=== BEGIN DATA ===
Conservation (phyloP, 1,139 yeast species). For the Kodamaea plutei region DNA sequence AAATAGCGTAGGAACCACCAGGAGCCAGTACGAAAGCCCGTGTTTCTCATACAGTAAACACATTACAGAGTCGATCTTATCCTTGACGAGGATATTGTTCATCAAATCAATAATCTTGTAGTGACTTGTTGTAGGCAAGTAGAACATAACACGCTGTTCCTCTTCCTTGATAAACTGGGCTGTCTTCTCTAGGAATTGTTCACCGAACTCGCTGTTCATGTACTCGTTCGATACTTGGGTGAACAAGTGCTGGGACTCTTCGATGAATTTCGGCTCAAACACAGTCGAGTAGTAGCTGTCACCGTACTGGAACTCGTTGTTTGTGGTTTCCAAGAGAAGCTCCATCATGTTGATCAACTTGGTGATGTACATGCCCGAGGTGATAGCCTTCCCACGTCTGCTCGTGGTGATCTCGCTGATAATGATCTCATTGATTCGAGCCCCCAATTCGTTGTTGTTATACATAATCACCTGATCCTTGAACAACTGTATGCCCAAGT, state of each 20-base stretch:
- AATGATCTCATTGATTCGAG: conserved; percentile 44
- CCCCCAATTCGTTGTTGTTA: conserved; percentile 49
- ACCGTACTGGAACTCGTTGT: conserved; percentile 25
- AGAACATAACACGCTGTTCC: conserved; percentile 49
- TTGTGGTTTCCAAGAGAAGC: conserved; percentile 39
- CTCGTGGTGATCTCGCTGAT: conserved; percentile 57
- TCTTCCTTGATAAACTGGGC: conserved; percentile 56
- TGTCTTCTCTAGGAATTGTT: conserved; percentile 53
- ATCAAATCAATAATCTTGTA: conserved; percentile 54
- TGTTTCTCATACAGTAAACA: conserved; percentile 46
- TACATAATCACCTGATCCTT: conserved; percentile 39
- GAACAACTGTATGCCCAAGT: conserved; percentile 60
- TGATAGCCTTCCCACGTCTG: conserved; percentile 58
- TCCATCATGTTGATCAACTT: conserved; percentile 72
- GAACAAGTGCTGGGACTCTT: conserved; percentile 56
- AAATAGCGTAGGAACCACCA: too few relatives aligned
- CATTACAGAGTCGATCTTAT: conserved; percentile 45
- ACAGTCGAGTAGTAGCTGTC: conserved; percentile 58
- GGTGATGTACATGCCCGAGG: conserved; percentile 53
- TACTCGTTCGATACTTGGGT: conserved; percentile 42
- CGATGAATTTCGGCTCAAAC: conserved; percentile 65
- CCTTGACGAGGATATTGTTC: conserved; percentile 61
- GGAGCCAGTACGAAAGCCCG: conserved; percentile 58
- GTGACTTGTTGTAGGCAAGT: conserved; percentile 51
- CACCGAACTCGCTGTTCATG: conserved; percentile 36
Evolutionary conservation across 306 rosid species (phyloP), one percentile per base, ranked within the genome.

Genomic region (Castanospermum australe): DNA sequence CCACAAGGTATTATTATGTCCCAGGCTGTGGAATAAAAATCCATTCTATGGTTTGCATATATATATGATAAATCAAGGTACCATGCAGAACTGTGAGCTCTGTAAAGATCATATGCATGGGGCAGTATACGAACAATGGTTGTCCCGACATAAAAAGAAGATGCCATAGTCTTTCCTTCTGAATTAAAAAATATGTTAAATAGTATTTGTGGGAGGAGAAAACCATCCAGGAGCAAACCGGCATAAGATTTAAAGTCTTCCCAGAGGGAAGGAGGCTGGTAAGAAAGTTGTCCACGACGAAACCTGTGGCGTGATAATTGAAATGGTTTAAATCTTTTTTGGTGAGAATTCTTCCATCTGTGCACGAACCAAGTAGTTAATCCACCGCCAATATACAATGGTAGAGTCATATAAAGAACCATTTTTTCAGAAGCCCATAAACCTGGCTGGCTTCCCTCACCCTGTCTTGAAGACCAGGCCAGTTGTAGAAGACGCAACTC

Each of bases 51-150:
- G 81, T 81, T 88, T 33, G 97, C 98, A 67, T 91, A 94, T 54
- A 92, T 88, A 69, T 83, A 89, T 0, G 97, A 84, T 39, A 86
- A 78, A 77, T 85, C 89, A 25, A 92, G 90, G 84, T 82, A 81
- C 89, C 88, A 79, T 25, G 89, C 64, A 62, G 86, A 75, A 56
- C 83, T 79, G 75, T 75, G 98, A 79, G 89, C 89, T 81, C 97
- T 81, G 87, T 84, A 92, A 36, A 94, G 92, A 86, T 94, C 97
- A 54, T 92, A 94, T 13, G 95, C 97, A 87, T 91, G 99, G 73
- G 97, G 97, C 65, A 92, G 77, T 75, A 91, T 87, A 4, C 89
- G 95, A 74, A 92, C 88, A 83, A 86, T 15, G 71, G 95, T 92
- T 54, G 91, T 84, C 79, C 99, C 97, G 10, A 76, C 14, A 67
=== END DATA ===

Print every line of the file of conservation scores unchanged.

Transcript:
Conservation (phyloP, 1,139 yeast species). For the Kodamaea plutei region DNA sequence AAATAGCGTAGGAACCACCAGGAGCCAGTACGAAAGCCCGTGTTTCTCATACAGTAAACACATTACAGAGTCGATCTTATCCTTGACGAGGATATTGTTCATCAAATCAATAATCTTGTAGTGACTTGTTGTAGGCAAGTAGAACATAACACGCTGTTCCTCTTCCTTGATAAACTGGGCTGTCTTCTCTAGGAATTGTTCACCGAACTCGCTGTTCATGTACTCGTTCGATACTTGGGTGAACAAGTGCTGGGACTCTTCGATGAATTTCGGCTCAAACACAGTCGAGTAGTAGCTGTCACCGTACTGGAACTCGTTGTTTGTGGTTTCCAAGAGAAGCTCCATCATGTTGATCAACTTGGTGATGTACATGCCCGAGGTGATAGCCTTCCCACGTCTGCTCGTGGTGATCTCGCTGATAATGATCTCATTGATTCGAGCCCCCAATTCGTTGTTGTTATACATAATCACCTGATCCTTGAACAACTGTATGCCCAAGT, state of each 20-base stretch:
- AATGATCTCATTGATTCGAG: conserved; percentile 44
- CCCCCAATTCGTTGTTGTTA: conserved; percentile 49
- ACCGTACTGGAACTCGTTGT: conserved; percentile 25
- AGAACATAACACGCTGTTCC: conserved; percentile 49
- TTGTGGTTTCCAAGAGAAGC: conserved; percentile 39
- CTCGTGGTGATCTCGCTGAT: conserved; percentile 57
- TCTTCCTTGATAAACTGGGC: conserved; percentile 56
- TGTCTTCTCTAGGAATTGTT: conserved; percentile 53
- ATCAAATCAATAATCTTGTA: conserved; percentile 54
- TGTTTCTCATACAGTAAACA: conserved; percentile 46
- TACATAATCACCTGATCCTT: conserved; percentile 39
- GAACAACTGTATGCCCAAGT: conserved; percentile 60
- TGATAGCCTTCCCACGTCTG: conserved; percentile 58
- TCCATCATGTTGATCAACTT: conserved; percentile 72
- GAACAAGTGCTGGGACTCTT: conserved; percentile 56
- AAATAGCGTAGGAACCACCA: too few relatives aligned
- CATTACAGAGTCGATCTTAT: conserved; percentile 45
- ACAGTCGAGTAGTAGCTGTC: conserved; percentile 58
- GGTGATGTACATGCCCGAGG: conserved; percentile 53
- TACTCGTTCGATACTTGGGT: conserved; percentile 42
- CGATGAATTTCGGCTCAAAC: conserved; percentile 65
- CCTTGACGAGGATATTGTTC: conserved; percentile 61
- GGAGCCAGTACGAAAGCCCG: conserved; percentile 58
- GTGACTTGTTGTAGGCAAGT: conserved; percentile 51
- CACCGAACTCGCTGTTCATG: conserved; percentile 36
Evolutionary conservation across 306 rosid species (phyloP), one percentile per base, ranked within the genome.

Genomic region (Castanospermum australe): DNA sequence CCACAAGGTATTATTATGTCCCAGGCTGTGGAATAAAAATCCATTCTATGGTTTGCATATATATATGATAAATCAAGGTACCATGCAGAACTGTGAGCTCTGTAAAGATCATATGCATGGGGCAGTATACGAACAATGGTTGTCCCGACATAAAAAGAAGATGCCATAGTCTTTCCTTCTGAATTAAAAAATATGTTAAATAGTATTTGTGGGAGGAGAAAACCATCCAGGAGCAAACCGGCATAAGATTTAAAGTCTTCCCAGAGGGAAGGAGGCTGGTAAGAAAGTTGTCCACGACGAAACCTGTGGCGTGATAATTGAAATGGTTTAAATCTTTTTTGGTGAGAATTCTTCCATCTGTGCACGAACCAAGTAGTTAATCCACCGCCAATATACAATGGTAGAGTCATATAAAGAACCATTTTTTCAGAAGCCCATAAACCTGGCTGGCTTCCCTCACCCTGTCTTGAAGACCAGGCCAGTTGTAGAAGACGCAACTC

Each of bases 51-150:
- G 81, T 81, T 88, T 33, G 97, C 98, A 67, T 91, A 94, T 54
- A 92, T 88, A 69, T 83, A 89, T 0, G 97, A 84, T 39, A 86
- A 78, A 77, T 85, C 89, A 25, A 92, G 90, G 84, T 82, A 81
- C 89, C 88, A 79, T 25, G 89, C 64, A 62, G 86, A 75, A 56
- C 83, T 79, G 75, T 75, G 98, A 79, G 89, C 89, T 81, C 97
- T 81, G 87, T 84, A 92, A 36, A 94, G 92, A 86, T 94, C 97
- A 54, T 92, A 94, T 13, G 95, C 97, A 87, T 91, G 99, G 73
- G 97, G 97, C 65, A 92, G 77, T 75, A 91, T 87, A 4, C 89
- G 95, A 74, A 92, C 88, A 83, A 86, T 15, G 71, G 95, T 92
- T 54, G 91, T 84, C 79, C 99, C 97, G 10, A 76, C 14, A 67